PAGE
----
SAHRC severely criticises deputy police minister for xenophobic comments
The South African Human Rights Commission (SAHRC) has condemned comments made by Deputy Police Minister Bongani Mkongi, about the problem of hijacked buildings in Johannesburg.
Mkongi was quoted last week as having said: "How can a city in SA be 80% foreign national? That is dangerous. South Africans have surrendered their own city to the foreigners." These utterances have been described as xenophobic by the human rights commission.
"The SAHRC is of the view that statements such as this have the potential of fuelling anti-immigrant sentiments and is, in fact, xenophobic. SA is already grappling with the scourge of violent xenophobic attacks‚ often directed against fellow African non-nationals.
"As a figure of authority in the Department of Police — and by extension across society — the deputy minister is expected to exercise a great deal of circumspection in his public utterances. Not only are the statements factually incorrect‚ (in that he claims‚ without evidence to the effect‚ that 80% of the city is occupied by foreign nationals)‚ they also unjustifiably ascribe crime to foreign nationals as an undifferentiated group‚" the commission said in a statement.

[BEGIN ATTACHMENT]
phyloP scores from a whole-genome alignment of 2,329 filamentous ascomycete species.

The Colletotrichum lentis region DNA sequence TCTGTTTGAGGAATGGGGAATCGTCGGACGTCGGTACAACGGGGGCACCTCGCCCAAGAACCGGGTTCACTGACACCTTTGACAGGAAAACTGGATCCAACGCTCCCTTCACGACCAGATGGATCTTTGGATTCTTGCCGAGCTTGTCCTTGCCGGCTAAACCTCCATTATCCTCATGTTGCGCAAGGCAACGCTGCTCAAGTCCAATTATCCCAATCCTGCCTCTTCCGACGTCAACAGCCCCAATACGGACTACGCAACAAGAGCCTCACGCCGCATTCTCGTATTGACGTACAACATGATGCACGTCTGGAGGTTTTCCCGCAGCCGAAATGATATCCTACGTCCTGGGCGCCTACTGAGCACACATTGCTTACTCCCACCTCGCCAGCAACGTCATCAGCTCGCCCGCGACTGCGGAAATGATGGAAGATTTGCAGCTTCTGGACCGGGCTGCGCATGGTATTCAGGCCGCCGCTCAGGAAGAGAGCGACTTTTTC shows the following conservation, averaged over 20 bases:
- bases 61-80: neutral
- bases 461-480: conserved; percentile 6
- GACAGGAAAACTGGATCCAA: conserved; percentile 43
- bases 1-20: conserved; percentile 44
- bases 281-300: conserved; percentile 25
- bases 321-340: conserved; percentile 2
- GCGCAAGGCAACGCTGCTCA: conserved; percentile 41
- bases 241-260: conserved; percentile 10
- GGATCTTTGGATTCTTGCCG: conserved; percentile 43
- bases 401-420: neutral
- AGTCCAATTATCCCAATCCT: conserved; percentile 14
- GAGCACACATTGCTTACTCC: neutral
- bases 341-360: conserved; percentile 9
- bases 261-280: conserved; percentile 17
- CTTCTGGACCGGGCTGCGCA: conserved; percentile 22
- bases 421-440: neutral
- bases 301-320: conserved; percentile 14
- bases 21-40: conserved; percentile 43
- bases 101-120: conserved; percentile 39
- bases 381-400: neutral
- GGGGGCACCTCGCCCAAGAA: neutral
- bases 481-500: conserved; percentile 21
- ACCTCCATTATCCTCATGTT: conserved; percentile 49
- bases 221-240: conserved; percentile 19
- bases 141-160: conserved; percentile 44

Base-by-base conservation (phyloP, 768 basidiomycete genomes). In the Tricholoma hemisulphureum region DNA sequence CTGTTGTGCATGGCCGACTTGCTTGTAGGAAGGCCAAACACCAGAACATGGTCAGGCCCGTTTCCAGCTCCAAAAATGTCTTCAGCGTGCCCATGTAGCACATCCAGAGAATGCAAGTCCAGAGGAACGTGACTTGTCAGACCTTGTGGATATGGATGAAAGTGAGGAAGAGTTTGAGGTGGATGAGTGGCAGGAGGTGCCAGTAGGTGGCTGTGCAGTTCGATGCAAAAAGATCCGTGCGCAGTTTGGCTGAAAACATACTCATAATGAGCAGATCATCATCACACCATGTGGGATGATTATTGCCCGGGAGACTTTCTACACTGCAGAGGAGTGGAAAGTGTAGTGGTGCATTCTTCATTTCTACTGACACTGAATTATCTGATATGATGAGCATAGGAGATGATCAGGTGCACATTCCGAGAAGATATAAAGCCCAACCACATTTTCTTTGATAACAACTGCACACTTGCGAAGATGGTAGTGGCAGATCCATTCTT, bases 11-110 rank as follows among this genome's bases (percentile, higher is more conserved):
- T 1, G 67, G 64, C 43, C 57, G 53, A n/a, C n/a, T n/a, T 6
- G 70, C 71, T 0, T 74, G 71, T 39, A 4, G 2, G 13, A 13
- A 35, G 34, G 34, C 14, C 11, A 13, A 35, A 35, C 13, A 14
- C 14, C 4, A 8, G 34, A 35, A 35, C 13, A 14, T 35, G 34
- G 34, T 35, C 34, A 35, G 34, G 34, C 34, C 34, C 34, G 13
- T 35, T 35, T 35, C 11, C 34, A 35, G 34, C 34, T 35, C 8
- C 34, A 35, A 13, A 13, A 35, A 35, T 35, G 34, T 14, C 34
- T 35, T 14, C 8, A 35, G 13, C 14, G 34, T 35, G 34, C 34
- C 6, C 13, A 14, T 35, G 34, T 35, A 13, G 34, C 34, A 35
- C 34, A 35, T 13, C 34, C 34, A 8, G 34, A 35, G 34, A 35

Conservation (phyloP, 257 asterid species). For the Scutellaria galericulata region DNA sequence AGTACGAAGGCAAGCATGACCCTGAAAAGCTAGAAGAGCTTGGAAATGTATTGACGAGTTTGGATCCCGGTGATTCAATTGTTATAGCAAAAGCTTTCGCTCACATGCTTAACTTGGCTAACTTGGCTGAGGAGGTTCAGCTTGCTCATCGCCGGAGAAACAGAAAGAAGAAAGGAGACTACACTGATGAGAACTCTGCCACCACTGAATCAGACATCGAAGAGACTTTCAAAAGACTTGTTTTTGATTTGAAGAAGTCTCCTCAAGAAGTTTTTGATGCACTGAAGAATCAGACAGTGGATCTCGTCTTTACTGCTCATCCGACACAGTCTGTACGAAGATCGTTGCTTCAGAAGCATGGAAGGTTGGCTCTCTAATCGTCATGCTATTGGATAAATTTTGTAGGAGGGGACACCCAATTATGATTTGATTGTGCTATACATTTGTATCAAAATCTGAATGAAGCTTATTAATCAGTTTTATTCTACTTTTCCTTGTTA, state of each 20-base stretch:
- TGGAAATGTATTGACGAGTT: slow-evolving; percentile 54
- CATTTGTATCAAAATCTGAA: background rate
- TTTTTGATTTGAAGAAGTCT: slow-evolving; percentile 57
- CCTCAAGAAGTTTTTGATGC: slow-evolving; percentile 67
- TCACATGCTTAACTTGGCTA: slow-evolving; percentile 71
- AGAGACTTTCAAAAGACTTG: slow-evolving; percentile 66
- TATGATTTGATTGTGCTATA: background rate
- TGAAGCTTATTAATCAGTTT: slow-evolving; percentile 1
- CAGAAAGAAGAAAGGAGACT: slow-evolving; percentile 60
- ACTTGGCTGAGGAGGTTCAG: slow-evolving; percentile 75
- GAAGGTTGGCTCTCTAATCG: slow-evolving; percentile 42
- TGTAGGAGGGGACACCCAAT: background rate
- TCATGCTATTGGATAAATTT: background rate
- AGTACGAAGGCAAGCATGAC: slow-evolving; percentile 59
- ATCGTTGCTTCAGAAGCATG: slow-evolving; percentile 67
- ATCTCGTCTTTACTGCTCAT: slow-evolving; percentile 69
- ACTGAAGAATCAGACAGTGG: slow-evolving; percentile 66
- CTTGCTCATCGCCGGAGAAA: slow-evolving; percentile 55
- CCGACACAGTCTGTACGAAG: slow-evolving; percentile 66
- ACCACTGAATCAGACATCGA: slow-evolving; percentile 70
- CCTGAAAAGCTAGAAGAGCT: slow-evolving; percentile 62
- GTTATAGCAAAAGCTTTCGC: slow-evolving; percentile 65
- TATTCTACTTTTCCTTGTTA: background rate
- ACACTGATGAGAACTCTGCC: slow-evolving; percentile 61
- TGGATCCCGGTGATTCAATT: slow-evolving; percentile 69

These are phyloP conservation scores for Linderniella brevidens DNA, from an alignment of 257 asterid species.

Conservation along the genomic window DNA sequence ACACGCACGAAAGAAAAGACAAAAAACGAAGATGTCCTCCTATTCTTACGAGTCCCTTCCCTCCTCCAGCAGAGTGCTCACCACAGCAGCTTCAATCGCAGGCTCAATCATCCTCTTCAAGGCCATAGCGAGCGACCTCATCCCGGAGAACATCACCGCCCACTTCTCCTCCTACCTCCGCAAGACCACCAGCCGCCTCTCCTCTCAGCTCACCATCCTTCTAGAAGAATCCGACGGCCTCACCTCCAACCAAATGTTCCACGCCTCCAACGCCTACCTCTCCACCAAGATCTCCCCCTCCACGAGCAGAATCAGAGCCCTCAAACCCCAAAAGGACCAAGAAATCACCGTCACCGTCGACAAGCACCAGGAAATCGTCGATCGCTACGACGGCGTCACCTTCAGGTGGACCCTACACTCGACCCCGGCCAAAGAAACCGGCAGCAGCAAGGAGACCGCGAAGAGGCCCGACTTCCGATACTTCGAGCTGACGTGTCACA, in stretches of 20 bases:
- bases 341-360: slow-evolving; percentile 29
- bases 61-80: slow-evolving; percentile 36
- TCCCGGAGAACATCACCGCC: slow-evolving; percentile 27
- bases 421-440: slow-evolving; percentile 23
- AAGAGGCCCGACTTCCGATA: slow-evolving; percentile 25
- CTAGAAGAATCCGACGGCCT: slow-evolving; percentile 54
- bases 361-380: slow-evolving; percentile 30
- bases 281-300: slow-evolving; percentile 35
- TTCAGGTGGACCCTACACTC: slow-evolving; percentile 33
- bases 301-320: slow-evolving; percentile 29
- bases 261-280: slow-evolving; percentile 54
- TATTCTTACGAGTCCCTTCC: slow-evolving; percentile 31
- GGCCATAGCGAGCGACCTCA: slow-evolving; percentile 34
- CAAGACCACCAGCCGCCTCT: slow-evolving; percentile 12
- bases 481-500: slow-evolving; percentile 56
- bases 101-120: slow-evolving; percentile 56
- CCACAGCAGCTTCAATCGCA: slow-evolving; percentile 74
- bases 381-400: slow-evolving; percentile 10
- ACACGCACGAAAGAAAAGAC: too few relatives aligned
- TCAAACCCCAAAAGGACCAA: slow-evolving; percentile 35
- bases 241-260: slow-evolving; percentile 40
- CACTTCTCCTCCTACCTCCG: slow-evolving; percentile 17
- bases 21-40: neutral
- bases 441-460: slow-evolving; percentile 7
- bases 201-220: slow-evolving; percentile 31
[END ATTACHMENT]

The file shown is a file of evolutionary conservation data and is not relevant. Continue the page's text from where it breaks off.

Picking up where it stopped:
Mkongi was addressing concerns related to crime and hijacked buildings in Johannesburg — Hillbrow in particular.
The commission said the Department of Police was expected to play a leading role in combating and preventing xenophobia, as well as the effective detection thereof‚ and in crime prevention and law enforcement. Therefore‚ the deputy minister was expected not to utter inflammatory statements.
"Leaders are expected to constructively shape public debate and social cohesion through evidence-based statements. Repeating stereotypes does not advance the goals of upholding the fundamental rights of all in society‚" SAHRC said.